Sept. 8, 2019, 11:16 a.m.

Xfce

I upgraded my Debian box to the latest version, with the default GNOME desktop environment (DE) recently. Sometimes the computer runs slowly, perhaps consistent with its age. On searching the cyberworld, several culprits regarding such slowing are pointed out. Without going any further, my erstwhile DE is found on top, of course apart from the usual suspects (Microsoft, e.g.). I thus searched for the best DE, one that is not bloated, one that is lean and mean. I zeroed in on Xfce which was immediately installed. Many geeks actually recommend it (among others) for lower-end hardware, although it's also useful for the high end computers.

My relationship with computers spreads for less than 40 years, perhaps occasionally during the first quarter of this period, and probably more frequent later with the introduction of the CD-ROM. The Internet was not available at all! I think I used Apple DOS and MS-DOS operating systems (OS). Internet was available in the second quarter, but it was so slow (using the modem) and also expensive. In this quarter, it was Windows everywhere I looked. I think I used Windows 3.0, 95, 98 and ME.

The third quarter showed my frustration with Windows prompting my search for an alternative OS. The software is buggy, not to mention expensive. I landed with Linux, particularly the free Debian GNU/Linux 3; it was free alright but I spent time reading about the manual pages. At this time, Linux was still a geeky subject. I tried several distributions using disk partitions (called multi-boot install). In this latter period, I used Windows XP, Vista, 7 and 10; in the UNIX-like OSes I tried NetBSD, GNU Hurd, Fedora, YOPER, Ubuntu, Xubuntu, Lubuntu and of course Debian (present).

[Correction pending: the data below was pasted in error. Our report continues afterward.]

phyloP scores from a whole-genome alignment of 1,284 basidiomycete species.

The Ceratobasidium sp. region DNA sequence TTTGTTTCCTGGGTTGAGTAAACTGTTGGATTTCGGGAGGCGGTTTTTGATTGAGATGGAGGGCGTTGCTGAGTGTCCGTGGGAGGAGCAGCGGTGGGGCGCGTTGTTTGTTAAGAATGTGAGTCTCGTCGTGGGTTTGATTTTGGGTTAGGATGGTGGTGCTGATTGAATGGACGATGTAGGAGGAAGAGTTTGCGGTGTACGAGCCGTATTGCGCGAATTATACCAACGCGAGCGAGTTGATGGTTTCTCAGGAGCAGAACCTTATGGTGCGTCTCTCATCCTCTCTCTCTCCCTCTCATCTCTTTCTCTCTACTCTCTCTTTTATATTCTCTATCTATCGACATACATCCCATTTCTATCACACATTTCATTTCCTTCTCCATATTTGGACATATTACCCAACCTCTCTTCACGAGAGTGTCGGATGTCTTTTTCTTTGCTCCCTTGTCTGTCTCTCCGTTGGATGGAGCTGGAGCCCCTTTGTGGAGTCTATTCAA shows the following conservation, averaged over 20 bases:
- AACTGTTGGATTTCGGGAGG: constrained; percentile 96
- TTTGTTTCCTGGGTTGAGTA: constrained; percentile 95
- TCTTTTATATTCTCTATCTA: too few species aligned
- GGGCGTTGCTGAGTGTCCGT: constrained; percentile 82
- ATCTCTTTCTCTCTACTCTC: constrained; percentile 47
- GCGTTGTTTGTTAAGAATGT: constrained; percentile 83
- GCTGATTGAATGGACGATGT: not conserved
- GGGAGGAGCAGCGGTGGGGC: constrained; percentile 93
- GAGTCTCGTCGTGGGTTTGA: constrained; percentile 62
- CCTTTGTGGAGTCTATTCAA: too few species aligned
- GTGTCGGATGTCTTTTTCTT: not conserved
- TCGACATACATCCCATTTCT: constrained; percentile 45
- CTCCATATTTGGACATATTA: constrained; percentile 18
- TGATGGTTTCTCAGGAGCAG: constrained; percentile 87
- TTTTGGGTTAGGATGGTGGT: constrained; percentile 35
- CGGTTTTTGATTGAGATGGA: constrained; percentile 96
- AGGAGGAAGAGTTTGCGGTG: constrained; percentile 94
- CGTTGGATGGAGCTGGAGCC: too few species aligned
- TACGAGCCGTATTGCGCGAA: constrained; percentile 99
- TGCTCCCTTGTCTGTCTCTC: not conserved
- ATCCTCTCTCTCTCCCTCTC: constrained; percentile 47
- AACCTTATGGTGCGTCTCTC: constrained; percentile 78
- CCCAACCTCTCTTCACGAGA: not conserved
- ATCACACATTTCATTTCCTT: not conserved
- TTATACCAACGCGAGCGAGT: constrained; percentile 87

Some DE I used include Luna, Aero and Fluent for Windows, and Enlightenment, LXDE, Unity and GNOME, and of course, Xfce. I'm now back to the traditional scene of the good old menu system, simple and easily configured. Why fix it when it's not broken?

"Xfce embodies the traditional UNIX philosophy of modularity and re-usability. It consists of a number of components that provide the full functionality one can expect of a modern desktop environment. They are packaged separately and you can pick among the available packages to create the optimal personal working environment."